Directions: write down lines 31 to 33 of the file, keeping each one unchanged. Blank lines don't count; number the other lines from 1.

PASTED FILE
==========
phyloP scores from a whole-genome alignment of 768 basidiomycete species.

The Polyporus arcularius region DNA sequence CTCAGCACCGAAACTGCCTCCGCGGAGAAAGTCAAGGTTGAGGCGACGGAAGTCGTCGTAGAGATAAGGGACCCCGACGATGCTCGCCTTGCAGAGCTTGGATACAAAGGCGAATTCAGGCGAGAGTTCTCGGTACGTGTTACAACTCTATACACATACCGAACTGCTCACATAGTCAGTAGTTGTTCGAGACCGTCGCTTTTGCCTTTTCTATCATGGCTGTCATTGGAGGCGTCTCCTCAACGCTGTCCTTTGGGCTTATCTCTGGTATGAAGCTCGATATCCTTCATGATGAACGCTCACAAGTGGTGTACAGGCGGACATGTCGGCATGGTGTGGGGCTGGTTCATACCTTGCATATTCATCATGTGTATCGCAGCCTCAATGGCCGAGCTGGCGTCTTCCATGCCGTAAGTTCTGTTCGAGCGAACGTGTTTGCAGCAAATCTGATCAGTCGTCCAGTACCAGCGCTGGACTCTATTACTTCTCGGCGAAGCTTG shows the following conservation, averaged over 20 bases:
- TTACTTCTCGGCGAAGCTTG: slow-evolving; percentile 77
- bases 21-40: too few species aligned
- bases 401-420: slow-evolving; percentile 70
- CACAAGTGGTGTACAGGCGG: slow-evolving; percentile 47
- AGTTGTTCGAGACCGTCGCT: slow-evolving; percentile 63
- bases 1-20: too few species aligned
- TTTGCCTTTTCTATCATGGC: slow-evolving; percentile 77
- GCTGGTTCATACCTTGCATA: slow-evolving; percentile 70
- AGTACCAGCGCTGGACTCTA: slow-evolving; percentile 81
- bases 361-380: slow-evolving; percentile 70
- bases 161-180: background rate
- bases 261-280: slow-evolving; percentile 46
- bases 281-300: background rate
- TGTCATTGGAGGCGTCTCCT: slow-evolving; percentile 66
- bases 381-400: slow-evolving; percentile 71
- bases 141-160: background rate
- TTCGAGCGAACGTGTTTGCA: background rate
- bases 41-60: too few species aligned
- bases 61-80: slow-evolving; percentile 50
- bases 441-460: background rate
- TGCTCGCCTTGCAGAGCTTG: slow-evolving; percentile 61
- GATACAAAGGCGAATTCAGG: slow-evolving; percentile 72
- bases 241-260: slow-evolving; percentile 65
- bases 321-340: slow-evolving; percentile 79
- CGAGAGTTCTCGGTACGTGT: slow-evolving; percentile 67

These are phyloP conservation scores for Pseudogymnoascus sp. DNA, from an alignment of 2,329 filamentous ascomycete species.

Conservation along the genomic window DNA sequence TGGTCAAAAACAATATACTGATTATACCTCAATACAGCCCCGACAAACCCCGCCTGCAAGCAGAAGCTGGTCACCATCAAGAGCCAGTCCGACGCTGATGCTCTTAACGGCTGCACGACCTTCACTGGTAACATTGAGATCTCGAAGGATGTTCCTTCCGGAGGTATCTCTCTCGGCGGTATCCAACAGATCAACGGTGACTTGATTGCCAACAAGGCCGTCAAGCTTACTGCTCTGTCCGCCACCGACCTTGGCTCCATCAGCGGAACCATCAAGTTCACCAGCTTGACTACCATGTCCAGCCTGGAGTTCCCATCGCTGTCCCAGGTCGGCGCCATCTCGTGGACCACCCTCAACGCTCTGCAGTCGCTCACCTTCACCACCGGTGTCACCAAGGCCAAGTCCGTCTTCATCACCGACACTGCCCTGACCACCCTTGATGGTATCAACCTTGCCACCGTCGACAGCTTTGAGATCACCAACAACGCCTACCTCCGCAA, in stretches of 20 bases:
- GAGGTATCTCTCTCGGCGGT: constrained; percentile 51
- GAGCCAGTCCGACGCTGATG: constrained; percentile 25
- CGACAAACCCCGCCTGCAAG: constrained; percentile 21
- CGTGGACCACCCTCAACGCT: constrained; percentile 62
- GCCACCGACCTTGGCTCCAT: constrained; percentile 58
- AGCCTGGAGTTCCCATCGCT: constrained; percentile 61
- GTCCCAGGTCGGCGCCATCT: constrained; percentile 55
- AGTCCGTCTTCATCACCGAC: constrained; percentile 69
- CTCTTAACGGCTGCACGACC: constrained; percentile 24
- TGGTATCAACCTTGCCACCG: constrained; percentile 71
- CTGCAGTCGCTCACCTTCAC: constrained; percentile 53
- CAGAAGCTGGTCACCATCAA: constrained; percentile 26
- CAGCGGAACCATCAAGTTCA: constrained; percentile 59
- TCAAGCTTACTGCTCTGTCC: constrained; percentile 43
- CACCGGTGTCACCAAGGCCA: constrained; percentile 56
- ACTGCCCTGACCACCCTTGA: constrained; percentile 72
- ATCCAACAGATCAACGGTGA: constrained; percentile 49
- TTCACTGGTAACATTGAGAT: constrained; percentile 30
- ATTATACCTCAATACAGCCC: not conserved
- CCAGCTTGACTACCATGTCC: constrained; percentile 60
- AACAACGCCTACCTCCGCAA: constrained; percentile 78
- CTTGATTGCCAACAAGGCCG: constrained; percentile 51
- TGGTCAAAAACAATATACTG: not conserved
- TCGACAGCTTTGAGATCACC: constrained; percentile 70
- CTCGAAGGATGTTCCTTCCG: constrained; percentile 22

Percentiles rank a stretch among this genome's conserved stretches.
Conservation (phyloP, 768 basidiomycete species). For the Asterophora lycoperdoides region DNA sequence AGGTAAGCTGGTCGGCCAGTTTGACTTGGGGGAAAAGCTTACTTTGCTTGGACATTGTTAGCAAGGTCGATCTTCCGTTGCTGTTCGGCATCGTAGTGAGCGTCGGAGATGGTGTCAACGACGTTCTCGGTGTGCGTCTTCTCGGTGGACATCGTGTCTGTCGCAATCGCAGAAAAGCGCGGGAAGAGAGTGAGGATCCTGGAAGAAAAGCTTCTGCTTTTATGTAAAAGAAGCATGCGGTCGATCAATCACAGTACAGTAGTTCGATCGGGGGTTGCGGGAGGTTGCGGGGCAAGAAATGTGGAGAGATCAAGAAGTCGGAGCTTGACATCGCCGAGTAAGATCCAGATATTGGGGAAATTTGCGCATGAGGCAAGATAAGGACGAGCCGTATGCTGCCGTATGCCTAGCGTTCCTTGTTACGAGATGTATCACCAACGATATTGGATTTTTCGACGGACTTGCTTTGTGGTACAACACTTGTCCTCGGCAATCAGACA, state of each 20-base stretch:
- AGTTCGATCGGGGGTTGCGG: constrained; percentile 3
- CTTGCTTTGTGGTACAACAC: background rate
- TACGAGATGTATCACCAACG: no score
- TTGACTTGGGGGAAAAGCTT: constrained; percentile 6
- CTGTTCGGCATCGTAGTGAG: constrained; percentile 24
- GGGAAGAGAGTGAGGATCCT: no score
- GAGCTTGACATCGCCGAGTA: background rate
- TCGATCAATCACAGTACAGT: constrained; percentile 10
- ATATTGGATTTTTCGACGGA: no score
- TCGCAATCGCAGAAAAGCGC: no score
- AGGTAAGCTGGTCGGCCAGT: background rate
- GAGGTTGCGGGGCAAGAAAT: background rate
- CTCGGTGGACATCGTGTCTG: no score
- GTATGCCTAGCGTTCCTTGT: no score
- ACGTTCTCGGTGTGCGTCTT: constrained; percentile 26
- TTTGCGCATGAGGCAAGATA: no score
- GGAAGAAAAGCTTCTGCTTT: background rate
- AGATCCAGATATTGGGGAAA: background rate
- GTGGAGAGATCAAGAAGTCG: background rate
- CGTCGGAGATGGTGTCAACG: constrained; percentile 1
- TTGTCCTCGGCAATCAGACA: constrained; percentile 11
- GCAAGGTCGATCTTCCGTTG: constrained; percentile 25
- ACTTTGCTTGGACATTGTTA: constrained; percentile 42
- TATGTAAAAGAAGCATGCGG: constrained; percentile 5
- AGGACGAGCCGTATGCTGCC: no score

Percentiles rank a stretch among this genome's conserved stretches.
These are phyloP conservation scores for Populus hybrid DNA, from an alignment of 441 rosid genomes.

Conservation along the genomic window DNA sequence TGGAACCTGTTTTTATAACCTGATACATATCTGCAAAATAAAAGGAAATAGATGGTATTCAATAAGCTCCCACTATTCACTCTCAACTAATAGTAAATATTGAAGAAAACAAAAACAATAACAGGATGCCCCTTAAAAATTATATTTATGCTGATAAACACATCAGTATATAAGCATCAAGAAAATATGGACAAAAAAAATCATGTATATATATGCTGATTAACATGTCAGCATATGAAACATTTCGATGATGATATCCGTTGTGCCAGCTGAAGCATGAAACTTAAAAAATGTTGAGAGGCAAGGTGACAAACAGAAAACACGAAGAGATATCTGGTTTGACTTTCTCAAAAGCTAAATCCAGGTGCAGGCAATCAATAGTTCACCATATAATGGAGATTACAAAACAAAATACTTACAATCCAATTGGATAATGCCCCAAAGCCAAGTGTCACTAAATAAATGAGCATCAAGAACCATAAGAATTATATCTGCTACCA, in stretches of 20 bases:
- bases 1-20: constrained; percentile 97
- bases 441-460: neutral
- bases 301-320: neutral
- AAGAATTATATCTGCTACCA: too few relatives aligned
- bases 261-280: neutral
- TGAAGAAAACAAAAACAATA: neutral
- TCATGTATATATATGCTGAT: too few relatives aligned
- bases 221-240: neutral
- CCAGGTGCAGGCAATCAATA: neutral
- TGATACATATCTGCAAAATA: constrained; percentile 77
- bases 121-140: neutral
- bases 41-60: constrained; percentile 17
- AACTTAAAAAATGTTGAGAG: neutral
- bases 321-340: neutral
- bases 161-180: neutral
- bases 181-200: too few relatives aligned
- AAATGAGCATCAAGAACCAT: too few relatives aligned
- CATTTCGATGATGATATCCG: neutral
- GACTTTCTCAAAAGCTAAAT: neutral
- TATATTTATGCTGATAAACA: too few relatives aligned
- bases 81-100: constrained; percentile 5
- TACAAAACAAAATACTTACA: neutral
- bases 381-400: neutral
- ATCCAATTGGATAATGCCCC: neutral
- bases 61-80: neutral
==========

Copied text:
- GAGCCAGTCCGACGCTGATG: constrained; percentile 25
- CGACAAACCCCGCCTGCAAG: constrained; percentile 21
- CGTGGACCACCCTCAACGCT: constrained; percentile 62